In France, Flanders, and the Francophone world, a brasserie (pronounced [bʁas.ʁi]) is a type of French restaurant with a relaxed setting, which serves single dishes and other meals. The word brasserie is also French for "brewery" and, by extension, "the brewing business". A brasserie can be expected to have professional service, printed menus, and, traditionally, white linen—unlike a bistro which may have none of these. Typically, a brasserie is open every day of the week and serves the same menu all day. A good example of brasserie dish is steak frites.
The origin of the word probably stems from the fact that beer was brewed on the premises rather than brought in: thus an inn would brew its own beer as well as supply food and invariably accommodation too. In 1901 Chambers's Twentieth Century Dictionary of the English Language defined "brasserie" as "in France, any beer-garden or saloon". In 2000 The New Penguin English Dictionary included this definition of "brasserie": "a small informal French-style restaurant".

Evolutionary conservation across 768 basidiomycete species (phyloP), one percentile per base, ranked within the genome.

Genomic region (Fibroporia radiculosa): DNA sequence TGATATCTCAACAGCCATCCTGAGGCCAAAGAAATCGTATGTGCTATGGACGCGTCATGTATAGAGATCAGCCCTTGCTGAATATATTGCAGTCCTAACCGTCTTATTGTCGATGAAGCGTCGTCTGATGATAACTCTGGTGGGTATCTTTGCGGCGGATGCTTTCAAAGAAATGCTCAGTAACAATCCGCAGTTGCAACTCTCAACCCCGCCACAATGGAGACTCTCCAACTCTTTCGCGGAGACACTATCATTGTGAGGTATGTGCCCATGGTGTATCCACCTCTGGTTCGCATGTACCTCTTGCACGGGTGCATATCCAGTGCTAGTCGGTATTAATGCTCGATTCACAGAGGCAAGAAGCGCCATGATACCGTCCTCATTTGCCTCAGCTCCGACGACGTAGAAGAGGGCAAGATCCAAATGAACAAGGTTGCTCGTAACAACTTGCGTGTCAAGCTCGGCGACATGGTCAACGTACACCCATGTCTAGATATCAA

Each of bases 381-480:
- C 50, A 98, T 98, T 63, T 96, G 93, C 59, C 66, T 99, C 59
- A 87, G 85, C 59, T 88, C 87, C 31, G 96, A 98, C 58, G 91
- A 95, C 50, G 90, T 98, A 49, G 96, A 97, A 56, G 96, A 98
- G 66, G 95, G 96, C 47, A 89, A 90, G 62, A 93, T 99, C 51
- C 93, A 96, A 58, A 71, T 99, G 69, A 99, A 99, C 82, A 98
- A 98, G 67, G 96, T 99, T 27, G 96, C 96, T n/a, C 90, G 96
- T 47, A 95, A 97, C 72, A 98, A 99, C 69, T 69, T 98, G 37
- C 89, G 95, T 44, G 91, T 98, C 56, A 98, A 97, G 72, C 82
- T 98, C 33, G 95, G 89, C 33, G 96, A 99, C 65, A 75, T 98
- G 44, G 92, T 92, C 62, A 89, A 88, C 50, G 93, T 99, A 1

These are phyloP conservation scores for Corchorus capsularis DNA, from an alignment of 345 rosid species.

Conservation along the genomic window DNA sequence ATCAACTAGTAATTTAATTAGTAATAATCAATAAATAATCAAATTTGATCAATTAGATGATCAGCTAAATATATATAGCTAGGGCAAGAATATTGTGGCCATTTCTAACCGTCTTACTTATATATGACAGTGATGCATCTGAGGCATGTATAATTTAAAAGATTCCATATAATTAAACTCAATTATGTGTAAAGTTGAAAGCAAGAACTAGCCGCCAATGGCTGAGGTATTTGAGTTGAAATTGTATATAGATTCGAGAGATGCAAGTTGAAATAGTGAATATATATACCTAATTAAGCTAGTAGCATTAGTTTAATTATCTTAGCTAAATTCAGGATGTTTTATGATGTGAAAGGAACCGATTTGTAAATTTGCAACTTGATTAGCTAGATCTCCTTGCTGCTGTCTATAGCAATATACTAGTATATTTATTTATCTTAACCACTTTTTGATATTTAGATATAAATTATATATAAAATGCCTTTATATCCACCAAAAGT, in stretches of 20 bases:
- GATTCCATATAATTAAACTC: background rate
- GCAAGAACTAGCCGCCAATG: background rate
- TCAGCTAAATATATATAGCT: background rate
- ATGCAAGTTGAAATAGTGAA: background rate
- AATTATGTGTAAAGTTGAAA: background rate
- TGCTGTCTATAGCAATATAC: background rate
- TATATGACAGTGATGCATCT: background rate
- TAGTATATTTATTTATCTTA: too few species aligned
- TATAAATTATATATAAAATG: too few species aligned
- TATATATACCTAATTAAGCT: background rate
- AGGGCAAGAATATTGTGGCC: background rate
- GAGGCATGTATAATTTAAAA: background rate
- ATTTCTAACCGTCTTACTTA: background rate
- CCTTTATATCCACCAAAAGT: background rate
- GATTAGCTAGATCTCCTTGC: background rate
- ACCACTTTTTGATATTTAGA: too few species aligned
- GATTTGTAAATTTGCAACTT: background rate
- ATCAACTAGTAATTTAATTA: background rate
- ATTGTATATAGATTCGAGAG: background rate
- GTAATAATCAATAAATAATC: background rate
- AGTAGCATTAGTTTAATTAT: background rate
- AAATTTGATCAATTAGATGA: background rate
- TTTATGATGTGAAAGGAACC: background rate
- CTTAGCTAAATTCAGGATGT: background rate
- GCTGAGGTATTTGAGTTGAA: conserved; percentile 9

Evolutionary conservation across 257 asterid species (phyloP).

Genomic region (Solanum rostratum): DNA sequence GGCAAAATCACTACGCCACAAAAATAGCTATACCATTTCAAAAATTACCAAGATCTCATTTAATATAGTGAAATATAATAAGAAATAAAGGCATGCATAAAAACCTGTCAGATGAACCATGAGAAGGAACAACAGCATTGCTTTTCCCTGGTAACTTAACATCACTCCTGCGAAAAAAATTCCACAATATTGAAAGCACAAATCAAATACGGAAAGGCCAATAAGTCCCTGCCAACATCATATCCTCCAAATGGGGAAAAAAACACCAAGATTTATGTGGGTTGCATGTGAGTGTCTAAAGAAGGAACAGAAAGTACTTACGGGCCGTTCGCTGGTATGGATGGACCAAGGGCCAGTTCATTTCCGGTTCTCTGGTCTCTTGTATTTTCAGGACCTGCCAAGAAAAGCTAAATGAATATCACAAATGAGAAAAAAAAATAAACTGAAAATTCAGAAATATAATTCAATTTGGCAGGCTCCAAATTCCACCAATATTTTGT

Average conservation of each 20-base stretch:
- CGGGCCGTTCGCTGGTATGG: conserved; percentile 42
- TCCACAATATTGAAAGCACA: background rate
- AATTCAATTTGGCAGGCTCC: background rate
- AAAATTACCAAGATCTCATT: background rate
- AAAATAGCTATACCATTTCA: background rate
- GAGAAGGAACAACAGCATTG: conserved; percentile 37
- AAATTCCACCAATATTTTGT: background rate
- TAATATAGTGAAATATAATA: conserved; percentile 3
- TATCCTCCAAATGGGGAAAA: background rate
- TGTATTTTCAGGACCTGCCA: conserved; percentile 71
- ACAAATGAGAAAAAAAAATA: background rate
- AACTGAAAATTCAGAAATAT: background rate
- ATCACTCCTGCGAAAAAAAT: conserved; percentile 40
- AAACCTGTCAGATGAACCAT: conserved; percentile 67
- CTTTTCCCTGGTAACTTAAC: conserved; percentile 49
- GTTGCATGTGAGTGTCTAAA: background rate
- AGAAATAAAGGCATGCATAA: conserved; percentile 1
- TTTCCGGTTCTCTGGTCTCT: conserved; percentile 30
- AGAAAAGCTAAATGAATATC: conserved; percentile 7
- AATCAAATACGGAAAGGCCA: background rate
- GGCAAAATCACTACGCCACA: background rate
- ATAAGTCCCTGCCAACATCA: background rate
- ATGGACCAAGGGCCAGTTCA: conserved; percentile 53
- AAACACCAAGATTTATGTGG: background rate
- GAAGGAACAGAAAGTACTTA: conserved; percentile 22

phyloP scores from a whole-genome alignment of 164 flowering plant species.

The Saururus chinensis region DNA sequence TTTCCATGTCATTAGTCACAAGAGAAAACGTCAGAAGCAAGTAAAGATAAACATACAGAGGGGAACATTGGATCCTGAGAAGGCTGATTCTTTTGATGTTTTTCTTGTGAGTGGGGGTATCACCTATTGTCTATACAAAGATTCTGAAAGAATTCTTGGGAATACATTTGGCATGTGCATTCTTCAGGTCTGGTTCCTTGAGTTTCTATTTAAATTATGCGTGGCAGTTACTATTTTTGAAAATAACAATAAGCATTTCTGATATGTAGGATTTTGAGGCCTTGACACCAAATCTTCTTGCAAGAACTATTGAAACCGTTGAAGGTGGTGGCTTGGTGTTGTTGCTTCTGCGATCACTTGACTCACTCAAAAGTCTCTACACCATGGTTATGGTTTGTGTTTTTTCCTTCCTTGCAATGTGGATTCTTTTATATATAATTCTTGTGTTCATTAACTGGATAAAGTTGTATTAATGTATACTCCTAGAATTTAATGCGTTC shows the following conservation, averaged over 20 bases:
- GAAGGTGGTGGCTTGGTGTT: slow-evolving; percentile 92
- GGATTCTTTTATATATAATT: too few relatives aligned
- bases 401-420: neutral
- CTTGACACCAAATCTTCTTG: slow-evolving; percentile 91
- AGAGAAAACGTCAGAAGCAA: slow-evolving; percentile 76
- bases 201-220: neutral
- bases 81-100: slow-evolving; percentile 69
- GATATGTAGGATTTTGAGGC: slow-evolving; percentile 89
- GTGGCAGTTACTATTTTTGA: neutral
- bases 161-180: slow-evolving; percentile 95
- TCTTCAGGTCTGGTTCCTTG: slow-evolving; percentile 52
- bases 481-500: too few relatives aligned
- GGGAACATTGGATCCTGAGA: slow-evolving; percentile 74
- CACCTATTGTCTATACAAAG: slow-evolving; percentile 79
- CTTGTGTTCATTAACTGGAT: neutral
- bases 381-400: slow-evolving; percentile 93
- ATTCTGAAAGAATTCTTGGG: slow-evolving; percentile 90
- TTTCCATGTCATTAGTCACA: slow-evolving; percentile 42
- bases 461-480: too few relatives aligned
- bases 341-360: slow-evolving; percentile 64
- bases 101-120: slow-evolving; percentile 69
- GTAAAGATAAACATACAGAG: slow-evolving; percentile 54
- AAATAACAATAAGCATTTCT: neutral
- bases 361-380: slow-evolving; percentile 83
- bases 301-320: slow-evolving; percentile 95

Northeast France and the United Kingdom
In Northern France, particularly towards the Belgian border (an area that traditionally brews French style beers), there has been a revival of old breweries which have been converted into restaurants and hotels, reverting to brewing their own beer as micro-brews. The term is often used in the United Kingdom applied to small restaurants, usually in city centres; however, it generally has no connection with brewing.
The culture of establishing brasserie in the United States has been on the increase. Today, there are several French restaurants across the major states. They include Bouley in New York City, Café Provence in Kansas, Joël Robuchon in Las Vegas and many others.
United Arab Emirates
In the United Arab Emirates, brasserie-style eateries are springing up. One of them is The Maine Oyster Bar & Grill located in Dubai. Others include Bistro des Arts, Bord Eau, Brasserie du Park, Carine and others all located in Dubai.